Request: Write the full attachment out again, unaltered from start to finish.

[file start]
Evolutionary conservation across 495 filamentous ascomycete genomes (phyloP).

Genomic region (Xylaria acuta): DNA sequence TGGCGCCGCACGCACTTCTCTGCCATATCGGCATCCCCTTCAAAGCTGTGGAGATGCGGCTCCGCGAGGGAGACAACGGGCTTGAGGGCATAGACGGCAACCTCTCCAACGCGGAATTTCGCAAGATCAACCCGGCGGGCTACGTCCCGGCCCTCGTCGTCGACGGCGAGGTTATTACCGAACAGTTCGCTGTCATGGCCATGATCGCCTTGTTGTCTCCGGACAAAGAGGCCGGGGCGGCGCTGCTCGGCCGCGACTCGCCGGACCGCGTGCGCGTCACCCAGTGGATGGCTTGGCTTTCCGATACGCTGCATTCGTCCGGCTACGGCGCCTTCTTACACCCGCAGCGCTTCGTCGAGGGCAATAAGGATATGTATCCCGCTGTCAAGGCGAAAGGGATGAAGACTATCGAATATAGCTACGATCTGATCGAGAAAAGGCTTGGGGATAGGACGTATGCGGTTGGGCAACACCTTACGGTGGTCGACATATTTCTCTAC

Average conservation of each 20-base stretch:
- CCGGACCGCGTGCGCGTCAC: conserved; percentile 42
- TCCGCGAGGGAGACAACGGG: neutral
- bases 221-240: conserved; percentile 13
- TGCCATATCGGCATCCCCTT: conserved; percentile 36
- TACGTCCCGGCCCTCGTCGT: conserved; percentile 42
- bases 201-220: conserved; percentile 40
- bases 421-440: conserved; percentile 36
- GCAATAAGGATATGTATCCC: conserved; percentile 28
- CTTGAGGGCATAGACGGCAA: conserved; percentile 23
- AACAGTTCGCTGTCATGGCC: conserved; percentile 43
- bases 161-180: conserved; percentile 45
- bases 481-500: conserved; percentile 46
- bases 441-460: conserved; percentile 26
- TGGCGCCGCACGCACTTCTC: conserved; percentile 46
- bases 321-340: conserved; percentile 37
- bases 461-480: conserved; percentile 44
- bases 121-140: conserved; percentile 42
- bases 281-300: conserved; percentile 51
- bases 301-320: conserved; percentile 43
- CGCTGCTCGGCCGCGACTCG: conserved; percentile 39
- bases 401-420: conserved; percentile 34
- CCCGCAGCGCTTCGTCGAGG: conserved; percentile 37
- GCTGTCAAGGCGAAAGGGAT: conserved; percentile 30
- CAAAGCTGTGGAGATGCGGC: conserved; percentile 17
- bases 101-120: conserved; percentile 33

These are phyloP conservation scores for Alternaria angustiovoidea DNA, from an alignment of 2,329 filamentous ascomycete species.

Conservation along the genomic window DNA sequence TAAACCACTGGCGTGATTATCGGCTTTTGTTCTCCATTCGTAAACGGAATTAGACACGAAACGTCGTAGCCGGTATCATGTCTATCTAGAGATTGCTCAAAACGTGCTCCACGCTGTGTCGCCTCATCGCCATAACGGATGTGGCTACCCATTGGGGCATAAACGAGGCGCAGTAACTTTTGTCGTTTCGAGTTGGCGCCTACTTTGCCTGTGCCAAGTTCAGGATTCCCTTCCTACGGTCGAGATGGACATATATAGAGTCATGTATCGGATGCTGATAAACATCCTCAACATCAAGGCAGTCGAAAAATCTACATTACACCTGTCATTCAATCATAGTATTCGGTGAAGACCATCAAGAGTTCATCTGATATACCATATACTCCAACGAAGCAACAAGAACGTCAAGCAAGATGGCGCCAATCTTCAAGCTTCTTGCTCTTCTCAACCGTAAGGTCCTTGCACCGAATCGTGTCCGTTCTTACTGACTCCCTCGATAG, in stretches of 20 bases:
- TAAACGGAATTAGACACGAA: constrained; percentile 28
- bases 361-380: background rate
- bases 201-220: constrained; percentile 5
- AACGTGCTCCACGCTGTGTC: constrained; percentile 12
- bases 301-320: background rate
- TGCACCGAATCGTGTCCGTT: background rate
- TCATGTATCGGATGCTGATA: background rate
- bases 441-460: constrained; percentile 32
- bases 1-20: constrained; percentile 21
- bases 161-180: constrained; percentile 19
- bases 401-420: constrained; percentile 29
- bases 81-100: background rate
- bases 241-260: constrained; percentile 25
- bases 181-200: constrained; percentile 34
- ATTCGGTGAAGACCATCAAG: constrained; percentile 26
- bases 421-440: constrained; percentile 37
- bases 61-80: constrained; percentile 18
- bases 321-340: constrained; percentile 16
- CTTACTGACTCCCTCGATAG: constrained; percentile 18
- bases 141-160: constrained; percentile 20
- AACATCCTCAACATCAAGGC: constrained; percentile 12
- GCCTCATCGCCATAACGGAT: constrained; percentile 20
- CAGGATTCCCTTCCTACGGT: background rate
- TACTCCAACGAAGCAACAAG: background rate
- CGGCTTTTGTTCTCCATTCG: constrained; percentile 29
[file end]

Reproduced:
Evolutionary conservation across 495 filamentous ascomycete genomes (phyloP).

Genomic region (Xylaria acuta): DNA sequence TGGCGCCGCACGCACTTCTCTGCCATATCGGCATCCCCTTCAAAGCTGTGGAGATGCGGCTCCGCGAGGGAGACAACGGGCTTGAGGGCATAGACGGCAACCTCTCCAACGCGGAATTTCGCAAGATCAACCCGGCGGGCTACGTCCCGGCCCTCGTCGTCGACGGCGAGGTTATTACCGAACAGTTCGCTGTCATGGCCATGATCGCCTTGTTGTCTCCGGACAAAGAGGCCGGGGCGGCGCTGCTCGGCCGCGACTCGCCGGACCGCGTGCGCGTCACCCAGTGGATGGCTTGGCTTTCCGATACGCTGCATTCGTCCGGCTACGGCGCCTTCTTACACCCGCAGCGCTTCGTCGAGGGCAATAAGGATATGTATCCCGCTGTCAAGGCGAAAGGGATGAAGACTATCGAATATAGCTACGATCTGATCGAGAAAAGGCTTGGGGATAGGACGTATGCGGTTGGGCAACACCTTACGGTGGTCGACATATTTCTCTAC

Average conservation of each 20-base stretch:
- CCGGACCGCGTGCGCGTCAC: conserved; percentile 42
- TCCGCGAGGGAGACAACGGG: neutral
- bases 221-240: conserved; percentile 13
- TGCCATATCGGCATCCCCTT: conserved; percentile 36
- TACGTCCCGGCCCTCGTCGT: conserved; percentile 42
- bases 201-220: conserved; percentile 40
- bases 421-440: conserved; percentile 36
- GCAATAAGGATATGTATCCC: conserved; percentile 28
- CTTGAGGGCATAGACGGCAA: conserved; percentile 23
- AACAGTTCGCTGTCATGGCC: conserved; percentile 43
- bases 161-180: conserved; percentile 45
- bases 481-500: conserved; percentile 46
- bases 441-460: conserved; percentile 26
- TGGCGCCGCACGCACTTCTC: conserved; percentile 46
- bases 321-340: conserved; percentile 37
- bases 461-480: conserved; percentile 44
- bases 121-140: conserved; percentile 42
- bases 281-300: conserved; percentile 51
- bases 301-320: conserved; percentile 43
- CGCTGCTCGGCCGCGACTCG: conserved; percentile 39
- bases 401-420: conserved; percentile 34
- CCCGCAGCGCTTCGTCGAGG: conserved; percentile 37
- GCTGTCAAGGCGAAAGGGAT: conserved; percentile 30
- CAAAGCTGTGGAGATGCGGC: conserved; percentile 17
- bases 101-120: conserved; percentile 33

These are phyloP conservation scores for Alternaria angustiovoidea DNA, from an alignment of 2,329 filamentous ascomycete species.

Conservation along the genomic window DNA sequence TAAACCACTGGCGTGATTATCGGCTTTTGTTCTCCATTCGTAAACGGAATTAGACACGAAACGTCGTAGCCGGTATCATGTCTATCTAGAGATTGCTCAAAACGTGCTCCACGCTGTGTCGCCTCATCGCCATAACGGATGTGGCTACCCATTGGGGCATAAACGAGGCGCAGTAACTTTTGTCGTTTCGAGTTGGCGCCTACTTTGCCTGTGCCAAGTTCAGGATTCCCTTCCTACGGTCGAGATGGACATATATAGAGTCATGTATCGGATGCTGATAAACATCCTCAACATCAAGGCAGTCGAAAAATCTACATTACACCTGTCATTCAATCATAGTATTCGGTGAAGACCATCAAGAGTTCATCTGATATACCATATACTCCAACGAAGCAACAAGAACGTCAAGCAAGATGGCGCCAATCTTCAAGCTTCTTGCTCTTCTCAACCGTAAGGTCCTTGCACCGAATCGTGTCCGTTCTTACTGACTCCCTCGATAG, in stretches of 20 bases:
- TAAACGGAATTAGACACGAA: constrained; percentile 28
- bases 361-380: background rate
- bases 201-220: constrained; percentile 5
- AACGTGCTCCACGCTGTGTC: constrained; percentile 12
- bases 301-320: background rate
- TGCACCGAATCGTGTCCGTT: background rate
- TCATGTATCGGATGCTGATA: background rate
- bases 441-460: constrained; percentile 32
- bases 1-20: constrained; percentile 21
- bases 161-180: constrained; percentile 19
- bases 401-420: constrained; percentile 29
- bases 81-100: background rate
- bases 241-260: constrained; percentile 25
- bases 181-200: constrained; percentile 34
- ATTCGGTGAAGACCATCAAG: constrained; percentile 26
- bases 421-440: constrained; percentile 37
- bases 61-80: constrained; percentile 18
- bases 321-340: constrained; percentile 16
- CTTACTGACTCCCTCGATAG: constrained; percentile 18
- bases 141-160: constrained; percentile 20
- AACATCCTCAACATCAAGGC: constrained; percentile 12
- GCCTCATCGCCATAACGGAT: constrained; percentile 20
- CAGGATTCCCTTCCTACGGT: background rate
- TACTCCAACGAAGCAACAAG: background rate
- CGGCTTTTGTTCTCCATTCG: constrained; percentile 29